Humes, E. 2011. Force of nature: The unlikely story of Wal-Mart’s green revolution. HarperBusiness New York.

Jackson, T. 2009. Prosperity without growth: Economics for a finite planet. Routledge.

Moore, J. 2016. Anthropocene or Capitalocene? Nature, history, and the crisis of capitalism. PM Press.

Shiva, V. 2016. Earth democracy: Justice, sustainability and peace. Zed Books.

 

Pic by Marufish, Flickr.

Droned

by Glen Whelan.

A Military Heritage

A drone is an unmanned aircraft. Long used to refer to male honeybees – whose main function is to fertilize a receptive queen bee (and then die a seemingly horrific death) the word was first used to refer to remote-controlled aircraft by the US Navy back in the 1930s. The word was chosen as a homage to ‘the Queen Bee’, a remote-control aircraft that the Royal Navy demonstrated to the US Navy, and that inspired the US Navy to develop similar aircraft.

In the 1990s, the word drone was being used as a verb to describe the act of turning a piloted aircraft into an unpiloted one.[i] And by 2009, the word drone was being used to describe the act of remotely killing someone. As Fattima Bhutto wrote in 2009:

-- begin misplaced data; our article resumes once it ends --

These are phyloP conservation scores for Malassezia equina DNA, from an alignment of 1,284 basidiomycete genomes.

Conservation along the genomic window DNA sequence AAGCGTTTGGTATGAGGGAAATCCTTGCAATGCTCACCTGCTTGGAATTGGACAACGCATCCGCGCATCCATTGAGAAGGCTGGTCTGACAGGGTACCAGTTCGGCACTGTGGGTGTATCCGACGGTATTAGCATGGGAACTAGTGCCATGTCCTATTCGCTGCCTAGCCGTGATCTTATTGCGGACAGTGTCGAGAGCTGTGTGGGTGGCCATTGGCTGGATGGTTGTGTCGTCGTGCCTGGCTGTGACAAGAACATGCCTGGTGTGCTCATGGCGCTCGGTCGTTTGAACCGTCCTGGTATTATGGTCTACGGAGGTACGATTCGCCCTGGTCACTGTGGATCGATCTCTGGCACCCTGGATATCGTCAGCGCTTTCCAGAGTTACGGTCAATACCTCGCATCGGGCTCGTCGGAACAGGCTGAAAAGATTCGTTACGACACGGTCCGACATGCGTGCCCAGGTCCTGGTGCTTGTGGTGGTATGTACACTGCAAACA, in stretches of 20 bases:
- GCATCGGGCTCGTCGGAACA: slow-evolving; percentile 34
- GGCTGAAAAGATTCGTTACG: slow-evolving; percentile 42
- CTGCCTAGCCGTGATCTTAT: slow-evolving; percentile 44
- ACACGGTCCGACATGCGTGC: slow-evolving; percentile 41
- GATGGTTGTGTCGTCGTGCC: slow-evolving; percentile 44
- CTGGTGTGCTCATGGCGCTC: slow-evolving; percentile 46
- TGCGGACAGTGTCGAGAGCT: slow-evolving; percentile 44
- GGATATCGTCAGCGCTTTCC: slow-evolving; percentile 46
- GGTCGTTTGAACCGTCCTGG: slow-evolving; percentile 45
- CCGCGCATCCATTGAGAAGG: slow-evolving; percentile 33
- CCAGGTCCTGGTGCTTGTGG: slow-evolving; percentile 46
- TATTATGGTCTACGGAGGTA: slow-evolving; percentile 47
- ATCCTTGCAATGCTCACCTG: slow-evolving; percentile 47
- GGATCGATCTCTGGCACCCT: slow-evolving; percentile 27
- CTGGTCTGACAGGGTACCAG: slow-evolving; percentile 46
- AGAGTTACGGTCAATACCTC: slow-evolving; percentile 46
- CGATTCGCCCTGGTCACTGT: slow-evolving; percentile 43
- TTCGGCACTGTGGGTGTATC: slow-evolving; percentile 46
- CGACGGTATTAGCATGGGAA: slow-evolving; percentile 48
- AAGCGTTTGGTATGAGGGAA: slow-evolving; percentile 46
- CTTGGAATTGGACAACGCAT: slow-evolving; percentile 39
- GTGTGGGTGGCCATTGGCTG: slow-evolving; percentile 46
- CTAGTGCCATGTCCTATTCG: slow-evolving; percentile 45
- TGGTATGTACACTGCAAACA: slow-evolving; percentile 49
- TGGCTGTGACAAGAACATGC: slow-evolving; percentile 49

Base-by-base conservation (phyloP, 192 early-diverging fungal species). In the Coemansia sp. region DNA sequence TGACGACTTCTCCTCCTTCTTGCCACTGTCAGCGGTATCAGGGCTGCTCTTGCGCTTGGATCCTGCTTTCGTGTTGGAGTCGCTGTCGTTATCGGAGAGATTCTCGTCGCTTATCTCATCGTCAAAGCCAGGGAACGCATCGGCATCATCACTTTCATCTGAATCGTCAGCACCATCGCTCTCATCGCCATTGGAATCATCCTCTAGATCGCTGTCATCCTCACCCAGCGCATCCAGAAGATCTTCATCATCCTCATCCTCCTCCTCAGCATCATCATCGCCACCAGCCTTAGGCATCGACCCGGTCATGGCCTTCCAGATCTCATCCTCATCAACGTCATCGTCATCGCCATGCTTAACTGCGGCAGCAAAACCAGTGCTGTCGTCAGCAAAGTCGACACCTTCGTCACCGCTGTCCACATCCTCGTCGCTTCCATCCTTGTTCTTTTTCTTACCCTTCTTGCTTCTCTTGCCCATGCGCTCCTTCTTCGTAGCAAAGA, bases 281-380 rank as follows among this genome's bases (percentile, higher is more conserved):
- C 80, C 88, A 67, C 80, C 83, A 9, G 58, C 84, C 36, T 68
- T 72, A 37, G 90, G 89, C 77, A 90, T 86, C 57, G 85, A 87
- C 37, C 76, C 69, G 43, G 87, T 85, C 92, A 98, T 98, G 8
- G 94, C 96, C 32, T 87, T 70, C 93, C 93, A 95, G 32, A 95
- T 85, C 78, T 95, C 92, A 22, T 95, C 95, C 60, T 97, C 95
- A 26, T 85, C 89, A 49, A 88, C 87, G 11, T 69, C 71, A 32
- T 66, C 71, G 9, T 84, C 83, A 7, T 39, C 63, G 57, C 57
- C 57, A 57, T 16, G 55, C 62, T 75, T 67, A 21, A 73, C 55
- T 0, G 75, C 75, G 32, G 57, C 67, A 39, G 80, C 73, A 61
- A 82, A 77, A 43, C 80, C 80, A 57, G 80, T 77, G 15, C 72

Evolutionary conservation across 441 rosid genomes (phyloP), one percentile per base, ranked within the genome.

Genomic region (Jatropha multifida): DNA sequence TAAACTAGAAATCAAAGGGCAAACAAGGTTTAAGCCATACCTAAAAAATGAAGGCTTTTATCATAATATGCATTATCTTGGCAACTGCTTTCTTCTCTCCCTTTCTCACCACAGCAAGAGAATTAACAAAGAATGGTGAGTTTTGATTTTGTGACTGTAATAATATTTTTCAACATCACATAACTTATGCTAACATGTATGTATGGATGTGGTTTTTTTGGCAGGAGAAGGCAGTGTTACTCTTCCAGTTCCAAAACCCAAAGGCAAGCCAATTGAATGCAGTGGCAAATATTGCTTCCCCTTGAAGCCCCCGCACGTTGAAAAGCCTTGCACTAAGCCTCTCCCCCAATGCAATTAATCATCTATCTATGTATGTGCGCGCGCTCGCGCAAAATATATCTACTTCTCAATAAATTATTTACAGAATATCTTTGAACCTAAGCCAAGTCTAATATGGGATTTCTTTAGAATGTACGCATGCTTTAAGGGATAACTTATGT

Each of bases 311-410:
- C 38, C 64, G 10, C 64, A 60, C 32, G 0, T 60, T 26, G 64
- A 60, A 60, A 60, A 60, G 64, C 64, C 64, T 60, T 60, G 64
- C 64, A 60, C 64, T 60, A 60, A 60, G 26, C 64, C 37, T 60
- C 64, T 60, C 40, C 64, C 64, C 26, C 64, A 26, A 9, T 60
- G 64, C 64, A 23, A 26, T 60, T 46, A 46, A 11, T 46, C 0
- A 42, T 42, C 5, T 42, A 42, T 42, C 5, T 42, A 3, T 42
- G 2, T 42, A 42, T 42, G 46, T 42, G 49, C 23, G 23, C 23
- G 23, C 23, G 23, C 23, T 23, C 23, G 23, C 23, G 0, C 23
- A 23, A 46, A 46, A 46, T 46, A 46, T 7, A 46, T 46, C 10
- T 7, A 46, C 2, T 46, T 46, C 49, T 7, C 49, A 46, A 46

“Droned” is a verb we use now in Pakistan. It turns out, interestingly enough, that those US predator drones that have been killing Pakistani citizens almost weekly have been taking off from and landing within our own country. Secret airbases in Balochistan – what did we ever do before Google Earth? [ii]

Various Civilian Uses

With the development of consumer market autonomous drones[iii] that can be told to follow yourself or another person, it seems that the word ‘droned’, or ‘droning’, is soon to be used more regularly. Rather than just being used to describe acts of murder (or defense), however, it seems it will be used to refer to the act of being filmed or recorded by (autonomous) flying devices more generally.